Thursday, August 12, 2004

Cogitate Aliter

Switching to Macintosh

Anyone who grew up in the 80s remembers the neverending arguments between schoolmates who favoured Macintosh computers to the "IBM" alternative. At the time, the computer-illiterate bought Mac, and those who were tech-savvy purchased IBM clones. The Macintosh was always too crash-prone, too limited in the power it offered the consumer. Windows 95 came around, cloned the Mac experience, and the question seemed settled.

Comparison Resources
A very detailed comparison of MS Windows XP vs Mac OS X
Apple's take on the issue

How things change. Apple is now a designer label. The Macintosh OS is secure, stable and elegant, beckoning to Windows refugees fed up with crash-prone, virus-infested computers that just won't work right. The hardware is cutting-edge (and attractive to boot!) What is going on here?

Impacts of Mac OS X

The Macintosh has had 10 major versions of its operating system since 1984. 1-9 were all evolutionary, each building and refining the predecessor, and it showed. Mac OS 9 looked somewhat dated when compared to Windows 95. Apple chose with Mac OS X (ten) to try something new; they took a version of Unix, the operating system that runs on most of the computers that one accesses on the Internet, the operating system that runs on mainframes and supercomputers, and gave it a "pretty" face. They took their talent for developing easy to use, intuitive interfaces, and placed that on top of the single most successful computing innovation since the microchip.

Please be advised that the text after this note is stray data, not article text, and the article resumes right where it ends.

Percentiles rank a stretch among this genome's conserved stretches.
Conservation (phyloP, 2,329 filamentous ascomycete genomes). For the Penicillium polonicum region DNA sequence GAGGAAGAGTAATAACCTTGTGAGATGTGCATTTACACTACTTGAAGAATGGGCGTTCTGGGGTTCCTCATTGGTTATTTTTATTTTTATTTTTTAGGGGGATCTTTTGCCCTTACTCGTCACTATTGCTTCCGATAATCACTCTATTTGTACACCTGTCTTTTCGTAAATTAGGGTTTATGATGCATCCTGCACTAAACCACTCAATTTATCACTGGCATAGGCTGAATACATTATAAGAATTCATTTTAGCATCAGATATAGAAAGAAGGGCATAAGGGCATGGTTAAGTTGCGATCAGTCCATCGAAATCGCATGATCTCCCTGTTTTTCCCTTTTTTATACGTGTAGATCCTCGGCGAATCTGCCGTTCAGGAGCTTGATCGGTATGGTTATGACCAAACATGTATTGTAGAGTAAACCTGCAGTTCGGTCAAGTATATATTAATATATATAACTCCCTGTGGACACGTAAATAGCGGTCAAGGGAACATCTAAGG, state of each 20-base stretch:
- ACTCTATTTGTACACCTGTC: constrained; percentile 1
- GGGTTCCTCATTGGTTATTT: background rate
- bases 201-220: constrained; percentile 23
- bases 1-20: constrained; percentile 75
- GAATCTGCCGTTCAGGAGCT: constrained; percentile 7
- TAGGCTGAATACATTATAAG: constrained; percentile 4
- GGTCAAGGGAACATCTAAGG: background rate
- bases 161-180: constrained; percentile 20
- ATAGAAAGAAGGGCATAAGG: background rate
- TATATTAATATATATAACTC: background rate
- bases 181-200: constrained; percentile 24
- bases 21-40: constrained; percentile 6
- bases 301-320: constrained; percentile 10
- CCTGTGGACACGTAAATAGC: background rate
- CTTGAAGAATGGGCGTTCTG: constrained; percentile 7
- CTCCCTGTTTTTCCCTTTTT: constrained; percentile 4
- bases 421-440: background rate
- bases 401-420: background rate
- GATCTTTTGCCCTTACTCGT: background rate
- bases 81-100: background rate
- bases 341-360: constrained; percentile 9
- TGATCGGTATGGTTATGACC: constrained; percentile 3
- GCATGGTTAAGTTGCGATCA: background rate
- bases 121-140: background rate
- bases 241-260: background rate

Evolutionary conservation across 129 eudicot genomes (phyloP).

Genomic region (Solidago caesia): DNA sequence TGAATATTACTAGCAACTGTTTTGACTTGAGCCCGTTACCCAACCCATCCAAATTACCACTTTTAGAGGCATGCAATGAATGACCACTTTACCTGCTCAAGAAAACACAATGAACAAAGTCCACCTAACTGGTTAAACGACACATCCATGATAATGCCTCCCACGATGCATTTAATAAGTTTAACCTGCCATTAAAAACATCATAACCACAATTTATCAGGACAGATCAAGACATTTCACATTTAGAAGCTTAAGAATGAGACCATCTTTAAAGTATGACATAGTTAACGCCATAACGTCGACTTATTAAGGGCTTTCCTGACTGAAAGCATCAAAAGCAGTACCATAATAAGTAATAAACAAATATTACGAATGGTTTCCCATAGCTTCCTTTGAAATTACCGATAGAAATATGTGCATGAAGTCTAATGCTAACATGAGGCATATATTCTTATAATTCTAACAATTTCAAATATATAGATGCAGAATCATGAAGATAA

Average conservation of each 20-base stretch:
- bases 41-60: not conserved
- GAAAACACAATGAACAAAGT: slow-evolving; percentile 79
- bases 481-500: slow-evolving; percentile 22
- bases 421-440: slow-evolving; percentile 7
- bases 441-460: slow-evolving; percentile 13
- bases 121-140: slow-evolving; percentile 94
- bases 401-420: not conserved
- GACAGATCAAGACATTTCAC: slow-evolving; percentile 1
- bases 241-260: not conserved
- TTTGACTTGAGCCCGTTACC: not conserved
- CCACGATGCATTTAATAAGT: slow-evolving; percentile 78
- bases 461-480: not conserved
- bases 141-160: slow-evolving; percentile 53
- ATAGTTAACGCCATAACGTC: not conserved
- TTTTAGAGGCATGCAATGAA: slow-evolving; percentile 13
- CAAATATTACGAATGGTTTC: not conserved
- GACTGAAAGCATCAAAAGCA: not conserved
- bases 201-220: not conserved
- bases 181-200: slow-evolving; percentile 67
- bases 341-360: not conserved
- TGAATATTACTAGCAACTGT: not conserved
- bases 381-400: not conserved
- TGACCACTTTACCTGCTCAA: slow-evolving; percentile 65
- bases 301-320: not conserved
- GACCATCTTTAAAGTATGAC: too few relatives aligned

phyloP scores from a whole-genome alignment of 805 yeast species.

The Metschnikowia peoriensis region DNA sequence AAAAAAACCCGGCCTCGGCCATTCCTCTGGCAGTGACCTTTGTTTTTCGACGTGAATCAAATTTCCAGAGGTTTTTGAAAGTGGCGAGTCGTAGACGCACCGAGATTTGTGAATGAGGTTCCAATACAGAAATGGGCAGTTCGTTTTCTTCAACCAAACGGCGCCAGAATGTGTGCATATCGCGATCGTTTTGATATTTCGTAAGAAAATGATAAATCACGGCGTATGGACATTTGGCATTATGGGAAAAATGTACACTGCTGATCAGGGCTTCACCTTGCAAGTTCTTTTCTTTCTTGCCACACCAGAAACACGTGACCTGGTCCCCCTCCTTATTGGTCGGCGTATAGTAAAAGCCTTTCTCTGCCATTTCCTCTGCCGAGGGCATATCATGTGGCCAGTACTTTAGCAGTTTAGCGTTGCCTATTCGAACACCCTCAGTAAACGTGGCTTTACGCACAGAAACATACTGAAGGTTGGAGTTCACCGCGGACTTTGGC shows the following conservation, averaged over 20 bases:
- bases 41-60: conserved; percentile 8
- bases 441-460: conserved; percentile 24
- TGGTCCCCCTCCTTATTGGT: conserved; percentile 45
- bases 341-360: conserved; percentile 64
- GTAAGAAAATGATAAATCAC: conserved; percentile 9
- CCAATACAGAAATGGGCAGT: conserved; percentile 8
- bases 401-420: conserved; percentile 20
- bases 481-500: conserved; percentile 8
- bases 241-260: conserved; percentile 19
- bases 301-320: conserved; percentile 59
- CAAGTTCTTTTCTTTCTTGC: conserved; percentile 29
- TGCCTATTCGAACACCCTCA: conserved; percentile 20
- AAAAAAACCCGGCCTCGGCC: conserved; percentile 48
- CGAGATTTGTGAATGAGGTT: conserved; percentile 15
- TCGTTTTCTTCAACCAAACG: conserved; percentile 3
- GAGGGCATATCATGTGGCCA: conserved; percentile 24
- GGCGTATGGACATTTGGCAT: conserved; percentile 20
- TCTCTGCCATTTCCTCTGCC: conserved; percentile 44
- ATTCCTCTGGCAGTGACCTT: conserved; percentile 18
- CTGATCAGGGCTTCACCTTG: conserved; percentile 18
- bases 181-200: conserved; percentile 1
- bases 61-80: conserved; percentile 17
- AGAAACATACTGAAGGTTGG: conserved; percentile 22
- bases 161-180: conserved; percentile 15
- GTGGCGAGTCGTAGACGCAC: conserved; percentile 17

The result is that the Macintosh platform truly has the best of both worlds. A power user has as his disposal the resources to have his computer fill any niche need. Simultaneously the casual user finds that everything "just works", without crashes, strange error messages, and is easier to navigate and learn to operate than a Windows PC.

The Virtues of "Just Works"

One of the primary advantages Apple has is that while its products are sometimes revolutionary, some evolutionary; sometimes the most powerful, sometimes quite average, it manages one feat uniformly that no other computer manufacturer can match. Its products "just work". Take the iPod for example; MP3 players have been around for quite sometime, and so have online music shops. What sets the iPod and iTunes apart is how simply and elegantly everything functions. You buy an iPod, charge it and hook it up to your computer. It works, no strange software to install, no odd drivers to download. The music store (iTunes) also functions in this seamless way, pick the songs, pay your bill and they are yours. No strange problems getting them onto your mp3 players (no music stores sell mp3s, all use some strange format. Apple, both owning the store and making the player, ensures they can work well together.) no issues trying to burn the music onto CDs that work in your car. Operating the store and the player is simple and intuitive. Bragging rights may seem to derive from wrestling an appliance down until it works as you would have it, but obviously most or all of us would prefer appliances that work as a stove does. Turn it on, you get what you want. All the settings you need are easy to manage and monitor. You can do whatever you need to with barely a thought as to how to operate it.